Virginia isn’t just talking about growing hops — it wants to be the East Coast answer to the Pacific Northwest. The state is incentivizing growers and is now also playing host to the 2016 South Atlantic Hops Conference to be held March 4-5 in Richmond at the Clarion Hotel Richmond Central.
This year’s expanded conference is a collaboration of faculty from Virginia Tech, North Carolina State University, Virginia Cooperative Extension, Virginia State University and grower members of Old Dominion Hops Cooperative.
The event is a prime opportunity for beginner and experienced hop growers alike to learn and network. Associated industry stakeholders are also encouraged to attend. Registration and tickets for the event can be found on the conference’s website.
This two-day gathering of hops enthusiasts will kick off March 4 with tours of local hop yards followed by visits to several area breweries. March 5 will be devoted to educational programming where trending topics about growing, marketing and processing hops will be the focus of presentations, panels and a trade show.
With more than 100 craft breweries, Virginia is quickly emerging as a significant player in the East Coast beer scene. Membership in the Old Dominion Hops Cooperative has grown from about 20 members to more than 180 over the past few years.
The burgeoning craft beer industry supports more than 8,000 jobs in the commonwealth and has a $623 million economic impact on the state, according to the Virginia Craft Brewers Guild. The university is currently conducting two hop-related studies — one examines brewing with hops in the Department of Food Science and Technology, and the other studies the crop itself.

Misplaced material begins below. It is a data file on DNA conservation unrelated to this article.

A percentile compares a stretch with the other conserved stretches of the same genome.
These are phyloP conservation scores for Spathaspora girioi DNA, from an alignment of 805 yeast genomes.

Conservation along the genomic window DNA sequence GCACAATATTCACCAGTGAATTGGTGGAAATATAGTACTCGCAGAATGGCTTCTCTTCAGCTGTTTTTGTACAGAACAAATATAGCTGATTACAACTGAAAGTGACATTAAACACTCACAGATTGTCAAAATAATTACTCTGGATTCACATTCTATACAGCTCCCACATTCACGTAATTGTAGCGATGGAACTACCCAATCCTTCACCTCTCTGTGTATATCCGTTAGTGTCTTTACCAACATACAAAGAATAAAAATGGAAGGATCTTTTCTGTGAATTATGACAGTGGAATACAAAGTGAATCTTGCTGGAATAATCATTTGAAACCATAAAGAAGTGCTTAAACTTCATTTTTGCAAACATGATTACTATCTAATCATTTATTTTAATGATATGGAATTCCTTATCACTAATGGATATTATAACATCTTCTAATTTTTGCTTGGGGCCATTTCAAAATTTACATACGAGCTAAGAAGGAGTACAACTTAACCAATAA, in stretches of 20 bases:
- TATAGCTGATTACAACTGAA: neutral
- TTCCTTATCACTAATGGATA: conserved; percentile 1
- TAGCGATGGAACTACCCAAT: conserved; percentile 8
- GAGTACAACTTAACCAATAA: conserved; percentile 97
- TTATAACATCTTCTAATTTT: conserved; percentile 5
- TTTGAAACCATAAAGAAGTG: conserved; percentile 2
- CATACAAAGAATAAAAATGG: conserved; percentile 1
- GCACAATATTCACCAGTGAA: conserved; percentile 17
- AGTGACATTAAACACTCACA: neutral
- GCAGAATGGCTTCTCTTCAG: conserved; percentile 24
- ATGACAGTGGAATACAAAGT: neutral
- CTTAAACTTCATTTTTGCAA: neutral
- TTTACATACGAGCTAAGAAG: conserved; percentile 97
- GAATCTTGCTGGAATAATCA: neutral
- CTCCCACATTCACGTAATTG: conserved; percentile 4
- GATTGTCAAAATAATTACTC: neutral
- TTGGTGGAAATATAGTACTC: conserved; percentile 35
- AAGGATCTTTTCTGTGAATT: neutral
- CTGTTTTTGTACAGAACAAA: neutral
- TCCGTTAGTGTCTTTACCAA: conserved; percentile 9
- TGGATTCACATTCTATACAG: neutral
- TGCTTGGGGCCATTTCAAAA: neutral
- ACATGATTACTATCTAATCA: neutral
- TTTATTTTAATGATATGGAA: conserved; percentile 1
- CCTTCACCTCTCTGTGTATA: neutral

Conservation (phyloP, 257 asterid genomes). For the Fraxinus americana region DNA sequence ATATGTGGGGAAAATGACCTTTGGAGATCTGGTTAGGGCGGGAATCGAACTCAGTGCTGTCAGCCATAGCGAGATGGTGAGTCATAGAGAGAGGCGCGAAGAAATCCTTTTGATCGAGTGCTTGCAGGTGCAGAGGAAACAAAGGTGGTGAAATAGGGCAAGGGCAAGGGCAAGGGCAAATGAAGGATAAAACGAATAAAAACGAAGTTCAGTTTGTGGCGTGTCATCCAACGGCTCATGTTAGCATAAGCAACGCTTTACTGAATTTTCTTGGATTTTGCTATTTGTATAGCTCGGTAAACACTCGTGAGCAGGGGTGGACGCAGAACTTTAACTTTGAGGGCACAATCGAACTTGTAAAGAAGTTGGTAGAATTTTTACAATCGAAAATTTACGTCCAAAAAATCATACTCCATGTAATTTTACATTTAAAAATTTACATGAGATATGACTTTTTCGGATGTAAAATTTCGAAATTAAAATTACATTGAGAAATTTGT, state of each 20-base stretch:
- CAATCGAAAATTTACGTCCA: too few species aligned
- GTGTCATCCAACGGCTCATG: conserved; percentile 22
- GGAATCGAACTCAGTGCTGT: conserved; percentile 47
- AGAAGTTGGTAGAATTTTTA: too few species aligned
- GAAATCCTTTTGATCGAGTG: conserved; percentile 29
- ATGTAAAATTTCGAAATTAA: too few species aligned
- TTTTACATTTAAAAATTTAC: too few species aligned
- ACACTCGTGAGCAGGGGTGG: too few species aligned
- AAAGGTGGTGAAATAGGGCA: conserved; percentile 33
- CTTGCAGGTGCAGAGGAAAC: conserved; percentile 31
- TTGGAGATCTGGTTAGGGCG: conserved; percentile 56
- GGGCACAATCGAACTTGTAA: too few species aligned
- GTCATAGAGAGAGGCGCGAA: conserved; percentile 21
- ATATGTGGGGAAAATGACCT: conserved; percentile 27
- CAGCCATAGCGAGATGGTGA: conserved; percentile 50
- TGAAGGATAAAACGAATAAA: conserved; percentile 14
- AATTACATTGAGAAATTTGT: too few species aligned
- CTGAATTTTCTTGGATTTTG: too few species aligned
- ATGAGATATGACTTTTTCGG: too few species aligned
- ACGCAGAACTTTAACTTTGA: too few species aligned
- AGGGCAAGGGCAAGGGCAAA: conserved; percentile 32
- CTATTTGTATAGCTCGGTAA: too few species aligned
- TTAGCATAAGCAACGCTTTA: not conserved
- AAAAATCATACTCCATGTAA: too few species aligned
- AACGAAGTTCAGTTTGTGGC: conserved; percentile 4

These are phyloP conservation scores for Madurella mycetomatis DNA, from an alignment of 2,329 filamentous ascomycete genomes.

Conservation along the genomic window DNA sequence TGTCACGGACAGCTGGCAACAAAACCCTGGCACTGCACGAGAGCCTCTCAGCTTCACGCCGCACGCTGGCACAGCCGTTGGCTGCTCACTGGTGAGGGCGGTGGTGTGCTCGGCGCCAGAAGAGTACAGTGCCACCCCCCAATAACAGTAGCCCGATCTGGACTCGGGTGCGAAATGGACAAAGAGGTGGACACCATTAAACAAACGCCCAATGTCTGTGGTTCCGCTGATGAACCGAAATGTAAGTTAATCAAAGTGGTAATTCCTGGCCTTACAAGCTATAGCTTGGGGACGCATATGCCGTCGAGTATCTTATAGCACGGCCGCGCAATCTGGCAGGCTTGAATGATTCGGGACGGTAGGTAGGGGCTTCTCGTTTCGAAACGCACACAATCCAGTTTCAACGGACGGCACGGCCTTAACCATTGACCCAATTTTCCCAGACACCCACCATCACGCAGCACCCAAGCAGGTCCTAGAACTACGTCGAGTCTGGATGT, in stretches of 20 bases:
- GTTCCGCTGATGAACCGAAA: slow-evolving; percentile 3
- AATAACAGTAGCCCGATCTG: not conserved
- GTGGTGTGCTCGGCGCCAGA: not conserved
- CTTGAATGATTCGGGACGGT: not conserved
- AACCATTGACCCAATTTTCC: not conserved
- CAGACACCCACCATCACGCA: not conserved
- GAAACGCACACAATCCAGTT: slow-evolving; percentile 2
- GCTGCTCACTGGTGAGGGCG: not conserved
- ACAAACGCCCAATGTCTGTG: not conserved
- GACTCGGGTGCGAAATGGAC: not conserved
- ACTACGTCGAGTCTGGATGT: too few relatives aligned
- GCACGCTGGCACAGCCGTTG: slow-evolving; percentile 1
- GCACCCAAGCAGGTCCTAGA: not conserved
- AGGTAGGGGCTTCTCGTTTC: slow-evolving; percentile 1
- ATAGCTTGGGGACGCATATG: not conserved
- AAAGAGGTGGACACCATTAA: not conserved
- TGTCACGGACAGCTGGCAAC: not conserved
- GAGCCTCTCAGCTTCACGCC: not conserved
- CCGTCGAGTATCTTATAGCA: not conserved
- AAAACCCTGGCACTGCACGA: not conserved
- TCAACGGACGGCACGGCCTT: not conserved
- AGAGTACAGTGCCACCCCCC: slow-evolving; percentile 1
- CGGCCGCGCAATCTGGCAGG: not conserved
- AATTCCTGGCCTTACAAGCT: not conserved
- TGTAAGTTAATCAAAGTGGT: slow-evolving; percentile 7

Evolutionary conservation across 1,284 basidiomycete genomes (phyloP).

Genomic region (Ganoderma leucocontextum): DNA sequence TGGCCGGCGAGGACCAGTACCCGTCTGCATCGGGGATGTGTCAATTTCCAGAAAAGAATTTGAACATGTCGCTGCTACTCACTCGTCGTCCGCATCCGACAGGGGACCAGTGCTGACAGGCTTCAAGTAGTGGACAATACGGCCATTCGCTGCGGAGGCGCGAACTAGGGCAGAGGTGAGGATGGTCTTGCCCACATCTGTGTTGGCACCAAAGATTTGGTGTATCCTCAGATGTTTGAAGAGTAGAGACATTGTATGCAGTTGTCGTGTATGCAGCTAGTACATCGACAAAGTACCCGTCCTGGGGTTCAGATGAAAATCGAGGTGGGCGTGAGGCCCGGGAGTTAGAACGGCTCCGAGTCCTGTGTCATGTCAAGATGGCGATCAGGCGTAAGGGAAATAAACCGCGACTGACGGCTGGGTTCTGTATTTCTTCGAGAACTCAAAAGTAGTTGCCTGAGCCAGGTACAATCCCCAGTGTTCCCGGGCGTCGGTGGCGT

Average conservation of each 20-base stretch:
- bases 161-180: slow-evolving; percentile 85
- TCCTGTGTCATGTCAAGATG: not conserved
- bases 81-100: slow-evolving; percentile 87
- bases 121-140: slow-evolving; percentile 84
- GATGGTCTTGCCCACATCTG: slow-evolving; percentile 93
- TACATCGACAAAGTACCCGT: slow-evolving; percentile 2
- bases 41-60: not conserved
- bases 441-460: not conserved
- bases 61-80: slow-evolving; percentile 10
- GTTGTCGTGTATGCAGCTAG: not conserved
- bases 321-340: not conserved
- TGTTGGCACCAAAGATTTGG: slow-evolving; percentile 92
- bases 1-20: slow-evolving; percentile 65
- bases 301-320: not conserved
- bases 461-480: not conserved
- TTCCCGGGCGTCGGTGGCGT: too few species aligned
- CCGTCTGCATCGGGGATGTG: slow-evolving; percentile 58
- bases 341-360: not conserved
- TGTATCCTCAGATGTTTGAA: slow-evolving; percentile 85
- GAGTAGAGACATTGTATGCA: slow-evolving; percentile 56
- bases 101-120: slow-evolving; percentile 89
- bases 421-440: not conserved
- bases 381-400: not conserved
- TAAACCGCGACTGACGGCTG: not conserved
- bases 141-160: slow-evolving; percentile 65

Holly Scoggins, associate professor of horticulture, is leading the hops production research program. An experimental hopyard was constructed at the Urban Horticulture Center with grant funding from the Virginia Agricultural Council and the Virginia Department of Agriculture and Consumer Services. Scoggins is hoping to determine which hop varieties are best-suited to Virginia’s shorter summer days and most resistant to Mid-Atlantic diseases and pests. Laura Siegle, extension agent for Amelia County, has been working with growers in the state for the past few years and has authored and co-authored several publications on various aspects of production. More information about growing hops in the commonwealth can be found at this Extension website.